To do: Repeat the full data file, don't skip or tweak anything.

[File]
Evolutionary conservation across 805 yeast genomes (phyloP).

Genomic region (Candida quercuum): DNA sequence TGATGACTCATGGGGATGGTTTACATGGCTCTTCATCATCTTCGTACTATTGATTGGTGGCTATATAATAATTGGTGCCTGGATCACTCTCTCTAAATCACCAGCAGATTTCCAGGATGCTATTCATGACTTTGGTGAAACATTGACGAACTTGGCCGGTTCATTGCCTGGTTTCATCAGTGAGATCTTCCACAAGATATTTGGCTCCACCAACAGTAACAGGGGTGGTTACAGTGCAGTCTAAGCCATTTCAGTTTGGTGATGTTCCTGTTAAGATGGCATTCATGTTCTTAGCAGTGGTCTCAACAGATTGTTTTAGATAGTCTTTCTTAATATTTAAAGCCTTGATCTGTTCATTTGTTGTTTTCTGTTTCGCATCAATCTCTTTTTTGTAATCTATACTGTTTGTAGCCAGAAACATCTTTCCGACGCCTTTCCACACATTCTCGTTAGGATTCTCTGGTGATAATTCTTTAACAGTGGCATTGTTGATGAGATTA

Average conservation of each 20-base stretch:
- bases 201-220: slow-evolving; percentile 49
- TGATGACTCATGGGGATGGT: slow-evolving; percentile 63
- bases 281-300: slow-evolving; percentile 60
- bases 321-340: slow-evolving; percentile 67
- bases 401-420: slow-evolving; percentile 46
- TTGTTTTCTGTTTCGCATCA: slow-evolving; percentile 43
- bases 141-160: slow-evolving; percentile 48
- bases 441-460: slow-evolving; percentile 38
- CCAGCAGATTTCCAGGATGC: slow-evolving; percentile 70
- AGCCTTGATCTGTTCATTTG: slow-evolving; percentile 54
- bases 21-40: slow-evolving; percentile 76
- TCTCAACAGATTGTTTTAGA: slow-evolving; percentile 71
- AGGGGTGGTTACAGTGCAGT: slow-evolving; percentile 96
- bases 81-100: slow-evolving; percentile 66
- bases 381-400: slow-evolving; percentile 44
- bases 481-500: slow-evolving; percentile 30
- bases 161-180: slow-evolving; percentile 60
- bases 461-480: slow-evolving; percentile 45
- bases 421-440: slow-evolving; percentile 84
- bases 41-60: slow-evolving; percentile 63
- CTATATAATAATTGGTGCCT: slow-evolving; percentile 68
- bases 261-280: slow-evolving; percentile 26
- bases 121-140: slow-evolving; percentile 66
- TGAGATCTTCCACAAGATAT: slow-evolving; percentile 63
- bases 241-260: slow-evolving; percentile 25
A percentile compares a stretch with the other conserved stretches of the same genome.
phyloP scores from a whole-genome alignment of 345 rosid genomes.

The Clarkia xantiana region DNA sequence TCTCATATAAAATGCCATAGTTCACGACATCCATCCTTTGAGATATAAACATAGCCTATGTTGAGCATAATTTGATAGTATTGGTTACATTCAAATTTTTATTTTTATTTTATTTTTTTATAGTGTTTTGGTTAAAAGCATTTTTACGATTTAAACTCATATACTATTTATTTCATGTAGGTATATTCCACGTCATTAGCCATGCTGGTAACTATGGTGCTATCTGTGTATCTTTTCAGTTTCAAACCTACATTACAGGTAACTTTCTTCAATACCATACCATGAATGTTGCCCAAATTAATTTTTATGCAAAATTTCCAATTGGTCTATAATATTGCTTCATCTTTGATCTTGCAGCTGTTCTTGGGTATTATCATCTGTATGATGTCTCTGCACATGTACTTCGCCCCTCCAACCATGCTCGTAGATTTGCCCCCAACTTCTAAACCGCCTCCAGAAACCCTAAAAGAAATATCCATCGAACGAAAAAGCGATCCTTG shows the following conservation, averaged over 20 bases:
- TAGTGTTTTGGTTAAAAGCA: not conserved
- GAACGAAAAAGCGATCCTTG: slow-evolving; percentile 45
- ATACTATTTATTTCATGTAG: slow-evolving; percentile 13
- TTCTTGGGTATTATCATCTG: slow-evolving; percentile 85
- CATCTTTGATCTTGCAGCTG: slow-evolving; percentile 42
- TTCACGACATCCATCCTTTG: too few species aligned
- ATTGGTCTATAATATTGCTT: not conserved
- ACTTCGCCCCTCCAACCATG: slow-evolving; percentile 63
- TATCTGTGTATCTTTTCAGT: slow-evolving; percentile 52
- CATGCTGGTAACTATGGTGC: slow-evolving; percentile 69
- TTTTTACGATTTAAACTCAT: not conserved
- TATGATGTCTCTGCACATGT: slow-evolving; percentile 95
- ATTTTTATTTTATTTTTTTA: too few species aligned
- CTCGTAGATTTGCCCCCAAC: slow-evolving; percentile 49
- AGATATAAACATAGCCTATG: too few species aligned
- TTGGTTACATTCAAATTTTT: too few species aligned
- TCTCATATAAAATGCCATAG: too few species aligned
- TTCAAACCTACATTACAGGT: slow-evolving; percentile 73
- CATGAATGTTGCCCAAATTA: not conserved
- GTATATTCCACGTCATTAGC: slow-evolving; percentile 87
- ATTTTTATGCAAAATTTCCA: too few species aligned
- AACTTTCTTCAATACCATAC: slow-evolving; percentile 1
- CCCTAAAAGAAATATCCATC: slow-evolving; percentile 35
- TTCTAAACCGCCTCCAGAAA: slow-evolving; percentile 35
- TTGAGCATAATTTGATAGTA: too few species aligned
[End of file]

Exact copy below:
Evolutionary conservation across 805 yeast genomes (phyloP).

Genomic region (Candida quercuum): DNA sequence TGATGACTCATGGGGATGGTTTACATGGCTCTTCATCATCTTCGTACTATTGATTGGTGGCTATATAATAATTGGTGCCTGGATCACTCTCTCTAAATCACCAGCAGATTTCCAGGATGCTATTCATGACTTTGGTGAAACATTGACGAACTTGGCCGGTTCATTGCCTGGTTTCATCAGTGAGATCTTCCACAAGATATTTGGCTCCACCAACAGTAACAGGGGTGGTTACAGTGCAGTCTAAGCCATTTCAGTTTGGTGATGTTCCTGTTAAGATGGCATTCATGTTCTTAGCAGTGGTCTCAACAGATTGTTTTAGATAGTCTTTCTTAATATTTAAAGCCTTGATCTGTTCATTTGTTGTTTTCTGTTTCGCATCAATCTCTTTTTTGTAATCTATACTGTTTGTAGCCAGAAACATCTTTCCGACGCCTTTCCACACATTCTCGTTAGGATTCTCTGGTGATAATTCTTTAACAGTGGCATTGTTGATGAGATTA

Average conservation of each 20-base stretch:
- bases 201-220: slow-evolving; percentile 49
- TGATGACTCATGGGGATGGT: slow-evolving; percentile 63
- bases 281-300: slow-evolving; percentile 60
- bases 321-340: slow-evolving; percentile 67
- bases 401-420: slow-evolving; percentile 46
- TTGTTTTCTGTTTCGCATCA: slow-evolving; percentile 43
- bases 141-160: slow-evolving; percentile 48
- bases 441-460: slow-evolving; percentile 38
- CCAGCAGATTTCCAGGATGC: slow-evolving; percentile 70
- AGCCTTGATCTGTTCATTTG: slow-evolving; percentile 54
- bases 21-40: slow-evolving; percentile 76
- TCTCAACAGATTGTTTTAGA: slow-evolving; percentile 71
- AGGGGTGGTTACAGTGCAGT: slow-evolving; percentile 96
- bases 81-100: slow-evolving; percentile 66
- bases 381-400: slow-evolving; percentile 44
- bases 481-500: slow-evolving; percentile 30
- bases 161-180: slow-evolving; percentile 60
- bases 461-480: slow-evolving; percentile 45
- bases 421-440: slow-evolving; percentile 84
- bases 41-60: slow-evolving; percentile 63
- CTATATAATAATTGGTGCCT: slow-evolving; percentile 68
- bases 261-280: slow-evolving; percentile 26
- bases 121-140: slow-evolving; percentile 66
- TGAGATCTTCCACAAGATAT: slow-evolving; percentile 63
- bases 241-260: slow-evolving; percentile 25
A percentile compares a stretch with the other conserved stretches of the same genome.
phyloP scores from a whole-genome alignment of 345 rosid genomes.

The Clarkia xantiana region DNA sequence TCTCATATAAAATGCCATAGTTCACGACATCCATCCTTTGAGATATAAACATAGCCTATGTTGAGCATAATTTGATAGTATTGGTTACATTCAAATTTTTATTTTTATTTTATTTTTTTATAGTGTTTTGGTTAAAAGCATTTTTACGATTTAAACTCATATACTATTTATTTCATGTAGGTATATTCCACGTCATTAGCCATGCTGGTAACTATGGTGCTATCTGTGTATCTTTTCAGTTTCAAACCTACATTACAGGTAACTTTCTTCAATACCATACCATGAATGTTGCCCAAATTAATTTTTATGCAAAATTTCCAATTGGTCTATAATATTGCTTCATCTTTGATCTTGCAGCTGTTCTTGGGTATTATCATCTGTATGATGTCTCTGCACATGTACTTCGCCCCTCCAACCATGCTCGTAGATTTGCCCCCAACTTCTAAACCGCCTCCAGAAACCCTAAAAGAAATATCCATCGAACGAAAAAGCGATCCTTG shows the following conservation, averaged over 20 bases:
- TAGTGTTTTGGTTAAAAGCA: not conserved
- GAACGAAAAAGCGATCCTTG: slow-evolving; percentile 45
- ATACTATTTATTTCATGTAG: slow-evolving; percentile 13
- TTCTTGGGTATTATCATCTG: slow-evolving; percentile 85
- CATCTTTGATCTTGCAGCTG: slow-evolving; percentile 42
- TTCACGACATCCATCCTTTG: too few species aligned
- ATTGGTCTATAATATTGCTT: not conserved
- ACTTCGCCCCTCCAACCATG: slow-evolving; percentile 63
- TATCTGTGTATCTTTTCAGT: slow-evolving; percentile 52
- CATGCTGGTAACTATGGTGC: slow-evolving; percentile 69
- TTTTTACGATTTAAACTCAT: not conserved
- TATGATGTCTCTGCACATGT: slow-evolving; percentile 95
- ATTTTTATTTTATTTTTTTA: too few species aligned
- CTCGTAGATTTGCCCCCAAC: slow-evolving; percentile 49
- AGATATAAACATAGCCTATG: too few species aligned
- TTGGTTACATTCAAATTTTT: too few species aligned
- TCTCATATAAAATGCCATAG: too few species aligned
- TTCAAACCTACATTACAGGT: slow-evolving; percentile 73
- CATGAATGTTGCCCAAATTA: not conserved
- GTATATTCCACGTCATTAGC: slow-evolving; percentile 87
- ATTTTTATGCAAAATTTCCA: too few species aligned
- AACTTTCTTCAATACCATAC: slow-evolving; percentile 1
- CCCTAAAAGAAATATCCATC: slow-evolving; percentile 35
- TTCTAAACCGCCTCCAGAAA: slow-evolving; percentile 35
- TTGAGCATAATTTGATAGTA: too few species aligned